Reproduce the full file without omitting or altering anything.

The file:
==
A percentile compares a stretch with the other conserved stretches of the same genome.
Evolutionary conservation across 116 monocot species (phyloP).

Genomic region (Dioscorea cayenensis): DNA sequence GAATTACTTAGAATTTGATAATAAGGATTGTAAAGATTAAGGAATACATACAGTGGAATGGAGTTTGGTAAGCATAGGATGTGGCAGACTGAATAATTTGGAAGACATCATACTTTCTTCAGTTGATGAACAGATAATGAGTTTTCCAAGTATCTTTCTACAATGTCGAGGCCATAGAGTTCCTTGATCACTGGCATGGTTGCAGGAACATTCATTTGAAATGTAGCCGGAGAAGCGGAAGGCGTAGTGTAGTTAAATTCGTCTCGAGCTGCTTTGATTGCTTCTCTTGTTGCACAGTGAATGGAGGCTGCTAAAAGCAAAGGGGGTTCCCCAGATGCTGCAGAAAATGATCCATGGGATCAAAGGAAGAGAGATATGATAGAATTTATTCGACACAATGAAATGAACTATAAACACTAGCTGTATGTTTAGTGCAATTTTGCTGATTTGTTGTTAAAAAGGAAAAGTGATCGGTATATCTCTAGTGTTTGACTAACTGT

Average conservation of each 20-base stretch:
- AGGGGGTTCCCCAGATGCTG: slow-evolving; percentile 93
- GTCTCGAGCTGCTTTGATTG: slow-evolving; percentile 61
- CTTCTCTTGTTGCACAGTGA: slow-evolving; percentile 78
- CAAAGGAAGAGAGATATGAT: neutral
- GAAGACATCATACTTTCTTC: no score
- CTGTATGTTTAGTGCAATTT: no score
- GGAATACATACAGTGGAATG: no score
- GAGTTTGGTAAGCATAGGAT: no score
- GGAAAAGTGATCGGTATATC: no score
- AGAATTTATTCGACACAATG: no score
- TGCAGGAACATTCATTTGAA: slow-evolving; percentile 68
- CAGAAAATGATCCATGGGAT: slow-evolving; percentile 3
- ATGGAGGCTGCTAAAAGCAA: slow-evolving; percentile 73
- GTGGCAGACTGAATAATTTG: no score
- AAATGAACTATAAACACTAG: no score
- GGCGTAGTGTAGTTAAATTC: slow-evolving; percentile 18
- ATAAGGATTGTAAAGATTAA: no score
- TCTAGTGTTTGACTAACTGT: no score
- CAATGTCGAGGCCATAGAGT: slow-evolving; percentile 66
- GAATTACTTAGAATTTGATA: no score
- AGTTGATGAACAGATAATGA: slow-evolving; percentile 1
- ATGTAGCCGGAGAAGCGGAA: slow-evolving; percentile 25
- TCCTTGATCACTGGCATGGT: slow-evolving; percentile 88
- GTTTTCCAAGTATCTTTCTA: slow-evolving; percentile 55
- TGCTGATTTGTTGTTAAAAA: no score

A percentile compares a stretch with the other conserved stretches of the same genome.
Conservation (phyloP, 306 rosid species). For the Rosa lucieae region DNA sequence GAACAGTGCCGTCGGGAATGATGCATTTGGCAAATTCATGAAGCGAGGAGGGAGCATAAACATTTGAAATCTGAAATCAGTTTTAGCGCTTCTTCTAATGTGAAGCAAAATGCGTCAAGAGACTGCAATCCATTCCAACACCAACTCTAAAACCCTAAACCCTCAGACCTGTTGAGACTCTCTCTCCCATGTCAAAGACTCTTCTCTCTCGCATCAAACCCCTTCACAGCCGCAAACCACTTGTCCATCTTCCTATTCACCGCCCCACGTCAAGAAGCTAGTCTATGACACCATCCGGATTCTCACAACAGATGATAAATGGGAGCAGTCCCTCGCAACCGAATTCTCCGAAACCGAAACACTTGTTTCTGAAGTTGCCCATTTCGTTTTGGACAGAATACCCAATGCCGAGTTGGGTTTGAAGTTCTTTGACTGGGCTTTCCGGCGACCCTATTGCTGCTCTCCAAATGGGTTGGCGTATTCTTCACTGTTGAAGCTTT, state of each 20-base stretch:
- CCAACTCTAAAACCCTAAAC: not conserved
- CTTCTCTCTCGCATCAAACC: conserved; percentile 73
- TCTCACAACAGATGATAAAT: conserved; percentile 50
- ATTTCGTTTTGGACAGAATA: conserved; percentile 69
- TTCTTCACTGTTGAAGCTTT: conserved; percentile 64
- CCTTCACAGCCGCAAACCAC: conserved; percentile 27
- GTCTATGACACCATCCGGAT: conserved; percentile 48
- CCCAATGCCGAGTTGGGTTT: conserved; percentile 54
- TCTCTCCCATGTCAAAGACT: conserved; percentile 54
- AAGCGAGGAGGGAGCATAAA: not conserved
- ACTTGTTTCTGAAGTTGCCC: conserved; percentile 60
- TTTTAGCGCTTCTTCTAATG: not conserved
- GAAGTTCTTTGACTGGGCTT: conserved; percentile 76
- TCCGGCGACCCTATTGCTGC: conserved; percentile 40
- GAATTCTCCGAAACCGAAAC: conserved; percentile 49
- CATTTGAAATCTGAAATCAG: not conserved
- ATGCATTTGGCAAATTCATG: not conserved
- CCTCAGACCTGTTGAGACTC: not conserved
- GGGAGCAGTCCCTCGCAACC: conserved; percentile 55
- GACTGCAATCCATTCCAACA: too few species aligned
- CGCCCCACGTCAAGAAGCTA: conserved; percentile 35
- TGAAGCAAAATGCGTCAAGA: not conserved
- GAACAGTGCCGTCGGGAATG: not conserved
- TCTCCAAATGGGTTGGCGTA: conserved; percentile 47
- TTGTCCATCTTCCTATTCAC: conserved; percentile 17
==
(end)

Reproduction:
A percentile compares a stretch with the other conserved stretches of the same genome.
Evolutionary conservation across 116 monocot species (phyloP).

Genomic region (Dioscorea cayenensis): DNA sequence GAATTACTTAGAATTTGATAATAAGGATTGTAAAGATTAAGGAATACATACAGTGGAATGGAGTTTGGTAAGCATAGGATGTGGCAGACTGAATAATTTGGAAGACATCATACTTTCTTCAGTTGATGAACAGATAATGAGTTTTCCAAGTATCTTTCTACAATGTCGAGGCCATAGAGTTCCTTGATCACTGGCATGGTTGCAGGAACATTCATTTGAAATGTAGCCGGAGAAGCGGAAGGCGTAGTGTAGTTAAATTCGTCTCGAGCTGCTTTGATTGCTTCTCTTGTTGCACAGTGAATGGAGGCTGCTAAAAGCAAAGGGGGTTCCCCAGATGCTGCAGAAAATGATCCATGGGATCAAAGGAAGAGAGATATGATAGAATTTATTCGACACAATGAAATGAACTATAAACACTAGCTGTATGTTTAGTGCAATTTTGCTGATTTGTTGTTAAAAAGGAAAAGTGATCGGTATATCTCTAGTGTTTGACTAACTGT

Average conservation of each 20-base stretch:
- AGGGGGTTCCCCAGATGCTG: slow-evolving; percentile 93
- GTCTCGAGCTGCTTTGATTG: slow-evolving; percentile 61
- CTTCTCTTGTTGCACAGTGA: slow-evolving; percentile 78
- CAAAGGAAGAGAGATATGAT: neutral
- GAAGACATCATACTTTCTTC: no score
- CTGTATGTTTAGTGCAATTT: no score
- GGAATACATACAGTGGAATG: no score
- GAGTTTGGTAAGCATAGGAT: no score
- GGAAAAGTGATCGGTATATC: no score
- AGAATTTATTCGACACAATG: no score
- TGCAGGAACATTCATTTGAA: slow-evolving; percentile 68
- CAGAAAATGATCCATGGGAT: slow-evolving; percentile 3
- ATGGAGGCTGCTAAAAGCAA: slow-evolving; percentile 73
- GTGGCAGACTGAATAATTTG: no score
- AAATGAACTATAAACACTAG: no score
- GGCGTAGTGTAGTTAAATTC: slow-evolving; percentile 18
- ATAAGGATTGTAAAGATTAA: no score
- TCTAGTGTTTGACTAACTGT: no score
- CAATGTCGAGGCCATAGAGT: slow-evolving; percentile 66
- GAATTACTTAGAATTTGATA: no score
- AGTTGATGAACAGATAATGA: slow-evolving; percentile 1
- ATGTAGCCGGAGAAGCGGAA: slow-evolving; percentile 25
- TCCTTGATCACTGGCATGGT: slow-evolving; percentile 88
- GTTTTCCAAGTATCTTTCTA: slow-evolving; percentile 55
- TGCTGATTTGTTGTTAAAAA: no score

A percentile compares a stretch with the other conserved stretches of the same genome.
Conservation (phyloP, 306 rosid species). For the Rosa lucieae region DNA sequence GAACAGTGCCGTCGGGAATGATGCATTTGGCAAATTCATGAAGCGAGGAGGGAGCATAAACATTTGAAATCTGAAATCAGTTTTAGCGCTTCTTCTAATGTGAAGCAAAATGCGTCAAGAGACTGCAATCCATTCCAACACCAACTCTAAAACCCTAAACCCTCAGACCTGTTGAGACTCTCTCTCCCATGTCAAAGACTCTTCTCTCTCGCATCAAACCCCTTCACAGCCGCAAACCACTTGTCCATCTTCCTATTCACCGCCCCACGTCAAGAAGCTAGTCTATGACACCATCCGGATTCTCACAACAGATGATAAATGGGAGCAGTCCCTCGCAACCGAATTCTCCGAAACCGAAACACTTGTTTCTGAAGTTGCCCATTTCGTTTTGGACAGAATACCCAATGCCGAGTTGGGTTTGAAGTTCTTTGACTGGGCTTTCCGGCGACCCTATTGCTGCTCTCCAAATGGGTTGGCGTATTCTTCACTGTTGAAGCTTT, state of each 20-base stretch:
- CCAACTCTAAAACCCTAAAC: not conserved
- CTTCTCTCTCGCATCAAACC: conserved; percentile 73
- TCTCACAACAGATGATAAAT: conserved; percentile 50
- ATTTCGTTTTGGACAGAATA: conserved; percentile 69
- TTCTTCACTGTTGAAGCTTT: conserved; percentile 64
- CCTTCACAGCCGCAAACCAC: conserved; percentile 27
- GTCTATGACACCATCCGGAT: conserved; percentile 48
- CCCAATGCCGAGTTGGGTTT: conserved; percentile 54
- TCTCTCCCATGTCAAAGACT: conserved; percentile 54
- AAGCGAGGAGGGAGCATAAA: not conserved
- ACTTGTTTCTGAAGTTGCCC: conserved; percentile 60
- TTTTAGCGCTTCTTCTAATG: not conserved
- GAAGTTCTTTGACTGGGCTT: conserved; percentile 76
- TCCGGCGACCCTATTGCTGC: conserved; percentile 40
- GAATTCTCCGAAACCGAAAC: conserved; percentile 49
- CATTTGAAATCTGAAATCAG: not conserved
- ATGCATTTGGCAAATTCATG: not conserved
- CCTCAGACCTGTTGAGACTC: not conserved
- GGGAGCAGTCCCTCGCAACC: conserved; percentile 55
- GACTGCAATCCATTCCAACA: too few species aligned
- CGCCCCACGTCAAGAAGCTA: conserved; percentile 35
- TGAAGCAAAATGCGTCAAGA: not conserved
- GAACAGTGCCGTCGGGAATG: not conserved
- TCTCCAAATGGGTTGGCGTA: conserved; percentile 47
- TTGTCCATCTTCCTATTCAC: conserved; percentile 17